The success of the French Digital Council results from the vision and the aspirations on which it was built. Indeed, this institution was created and renewed on the idea that the digital is not defined yet, and needs to be approached by public actors – administrations, governments, and representatives – in an innovative way. As the digital may impact numerous economic sectors and is already disrupting social models and interactions, public policies need to anticipate these metamorphosis with prospective reflections and constructive debate. This reflection phase represents an essential step before taking any administrative measure nor political embodiment.

Addressing digital issues with a similar methodology with a similar approach at European level is crucial: the French Digital Council systematically identifies priorities that need to be discussed between EU member-states and/or directly at European level. For instance:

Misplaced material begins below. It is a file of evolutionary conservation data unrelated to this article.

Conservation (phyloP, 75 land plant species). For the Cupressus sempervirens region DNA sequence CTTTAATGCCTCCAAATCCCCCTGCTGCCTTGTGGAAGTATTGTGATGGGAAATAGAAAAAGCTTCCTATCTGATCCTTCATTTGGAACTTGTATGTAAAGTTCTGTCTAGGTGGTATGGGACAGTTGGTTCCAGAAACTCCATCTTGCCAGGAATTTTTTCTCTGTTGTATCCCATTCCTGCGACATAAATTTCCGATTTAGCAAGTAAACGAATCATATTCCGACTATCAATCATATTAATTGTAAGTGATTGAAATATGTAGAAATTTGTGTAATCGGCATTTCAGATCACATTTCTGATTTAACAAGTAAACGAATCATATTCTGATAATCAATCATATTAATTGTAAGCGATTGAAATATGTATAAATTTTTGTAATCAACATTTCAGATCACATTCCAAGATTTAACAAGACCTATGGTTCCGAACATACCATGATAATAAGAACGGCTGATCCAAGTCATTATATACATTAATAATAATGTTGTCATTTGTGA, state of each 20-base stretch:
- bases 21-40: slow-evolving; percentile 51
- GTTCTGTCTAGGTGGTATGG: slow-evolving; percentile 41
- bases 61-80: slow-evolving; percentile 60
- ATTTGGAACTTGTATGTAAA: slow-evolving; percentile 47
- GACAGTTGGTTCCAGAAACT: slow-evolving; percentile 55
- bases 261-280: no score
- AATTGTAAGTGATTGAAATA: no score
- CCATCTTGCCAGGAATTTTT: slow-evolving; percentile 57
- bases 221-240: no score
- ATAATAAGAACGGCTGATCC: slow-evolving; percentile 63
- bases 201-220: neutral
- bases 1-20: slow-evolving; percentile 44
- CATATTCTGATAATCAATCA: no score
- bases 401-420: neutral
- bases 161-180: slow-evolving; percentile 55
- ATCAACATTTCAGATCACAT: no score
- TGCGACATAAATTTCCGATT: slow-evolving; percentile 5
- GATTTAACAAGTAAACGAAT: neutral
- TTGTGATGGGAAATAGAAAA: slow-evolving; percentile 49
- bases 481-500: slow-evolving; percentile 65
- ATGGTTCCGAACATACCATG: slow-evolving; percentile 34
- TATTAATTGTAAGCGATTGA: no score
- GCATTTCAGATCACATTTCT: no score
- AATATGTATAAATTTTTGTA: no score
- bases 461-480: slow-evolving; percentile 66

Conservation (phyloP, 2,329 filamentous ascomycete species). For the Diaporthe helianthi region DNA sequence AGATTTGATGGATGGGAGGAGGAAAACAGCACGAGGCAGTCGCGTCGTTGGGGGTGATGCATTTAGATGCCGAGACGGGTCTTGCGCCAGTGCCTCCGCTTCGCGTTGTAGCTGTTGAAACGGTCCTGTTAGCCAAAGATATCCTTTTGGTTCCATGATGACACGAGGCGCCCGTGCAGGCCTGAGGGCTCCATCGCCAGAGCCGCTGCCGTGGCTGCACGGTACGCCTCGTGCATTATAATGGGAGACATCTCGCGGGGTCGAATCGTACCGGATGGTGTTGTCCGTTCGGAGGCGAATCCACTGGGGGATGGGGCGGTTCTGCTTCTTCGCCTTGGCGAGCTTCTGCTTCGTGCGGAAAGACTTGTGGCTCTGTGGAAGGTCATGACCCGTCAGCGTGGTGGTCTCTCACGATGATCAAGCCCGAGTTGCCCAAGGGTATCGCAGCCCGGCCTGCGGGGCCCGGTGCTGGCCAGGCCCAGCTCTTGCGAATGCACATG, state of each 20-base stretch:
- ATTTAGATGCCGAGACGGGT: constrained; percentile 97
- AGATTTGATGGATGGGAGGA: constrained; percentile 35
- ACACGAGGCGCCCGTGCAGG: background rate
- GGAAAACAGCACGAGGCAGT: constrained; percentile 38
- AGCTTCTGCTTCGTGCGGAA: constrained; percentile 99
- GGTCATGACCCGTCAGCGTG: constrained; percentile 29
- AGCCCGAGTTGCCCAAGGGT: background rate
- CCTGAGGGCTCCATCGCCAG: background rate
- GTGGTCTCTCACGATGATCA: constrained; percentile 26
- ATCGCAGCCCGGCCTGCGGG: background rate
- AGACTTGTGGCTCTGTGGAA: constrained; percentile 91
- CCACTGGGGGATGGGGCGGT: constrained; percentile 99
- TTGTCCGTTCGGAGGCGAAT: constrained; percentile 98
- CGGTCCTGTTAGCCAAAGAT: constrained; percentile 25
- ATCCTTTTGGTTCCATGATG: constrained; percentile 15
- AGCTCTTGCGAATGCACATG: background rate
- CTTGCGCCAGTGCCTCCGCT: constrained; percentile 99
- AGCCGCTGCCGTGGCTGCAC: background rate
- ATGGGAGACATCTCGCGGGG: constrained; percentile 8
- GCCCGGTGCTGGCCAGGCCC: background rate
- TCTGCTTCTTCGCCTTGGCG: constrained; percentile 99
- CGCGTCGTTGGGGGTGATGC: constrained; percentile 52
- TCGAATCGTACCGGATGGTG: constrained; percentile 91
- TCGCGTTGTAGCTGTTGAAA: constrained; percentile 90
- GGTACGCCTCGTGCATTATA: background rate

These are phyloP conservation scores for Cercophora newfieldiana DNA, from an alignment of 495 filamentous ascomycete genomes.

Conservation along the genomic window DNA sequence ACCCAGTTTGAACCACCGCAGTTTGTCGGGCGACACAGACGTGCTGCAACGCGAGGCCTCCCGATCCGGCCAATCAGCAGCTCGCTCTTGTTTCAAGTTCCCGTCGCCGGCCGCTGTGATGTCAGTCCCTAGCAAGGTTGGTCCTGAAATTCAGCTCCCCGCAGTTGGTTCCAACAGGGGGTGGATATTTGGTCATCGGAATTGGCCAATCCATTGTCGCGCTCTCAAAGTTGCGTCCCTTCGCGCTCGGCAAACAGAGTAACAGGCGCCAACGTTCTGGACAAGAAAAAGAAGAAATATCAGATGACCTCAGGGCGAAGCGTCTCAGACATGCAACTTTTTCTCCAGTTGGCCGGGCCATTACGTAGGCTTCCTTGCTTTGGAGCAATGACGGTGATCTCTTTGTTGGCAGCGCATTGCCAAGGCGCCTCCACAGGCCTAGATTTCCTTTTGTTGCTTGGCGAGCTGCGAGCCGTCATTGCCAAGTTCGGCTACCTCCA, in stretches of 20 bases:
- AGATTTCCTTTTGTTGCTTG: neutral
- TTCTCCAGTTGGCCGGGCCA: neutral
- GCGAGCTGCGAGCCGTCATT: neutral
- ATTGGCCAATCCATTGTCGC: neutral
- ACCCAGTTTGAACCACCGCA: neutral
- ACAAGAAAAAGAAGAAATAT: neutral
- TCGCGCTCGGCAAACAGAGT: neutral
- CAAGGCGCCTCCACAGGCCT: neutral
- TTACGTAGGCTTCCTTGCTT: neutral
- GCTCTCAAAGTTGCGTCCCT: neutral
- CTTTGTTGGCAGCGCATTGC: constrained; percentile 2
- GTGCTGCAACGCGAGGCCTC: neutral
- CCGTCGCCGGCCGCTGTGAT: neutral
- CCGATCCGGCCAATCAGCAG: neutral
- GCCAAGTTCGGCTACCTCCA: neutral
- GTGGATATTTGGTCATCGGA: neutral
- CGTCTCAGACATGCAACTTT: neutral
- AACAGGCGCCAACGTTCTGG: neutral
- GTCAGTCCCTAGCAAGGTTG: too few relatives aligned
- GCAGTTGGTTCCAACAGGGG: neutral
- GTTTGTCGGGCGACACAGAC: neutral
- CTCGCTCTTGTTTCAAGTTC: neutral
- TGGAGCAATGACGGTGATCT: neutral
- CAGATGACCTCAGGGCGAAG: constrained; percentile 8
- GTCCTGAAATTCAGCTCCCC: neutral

On digital taxation, the French Digital Council recommended to create expertise groups in Europe in order to find common grounds in terms of fiscal legislation: the European Commission expert group created in October 2013 by Commissioner Semeta and which issued its report in May 2014 was an excellent action to allow experts, members of the administration and decision-makers to discuss together this issue and give recommendations that can applied following the European agenda in terms of taxation (ie ACCIS project, etc.);

On the Transatlantic Trade and Investment Partnership, the French Digital Council gave similar conclusions: without European interlocutor specialized in digital matters within the negotiating team, the digital ecosystem has no identified interface to communicate its needs and the negotiation is asymmetric, regarding the American methodology;

The French Digital Council contributed to drafting a non-paper for France position during the European Council in October 2013: the interaction with national entities in charge of European coordination was efficient and allowed France to raise concerns and initiate discussions on crucial, but technical issues (cybersecurity, investment policy, education, data protection regulation, etc.).

> The European Commission could encourage the creation and networking of hybrid entities ensuring a dynamic interface between digital ecosystems, State members and the European Union.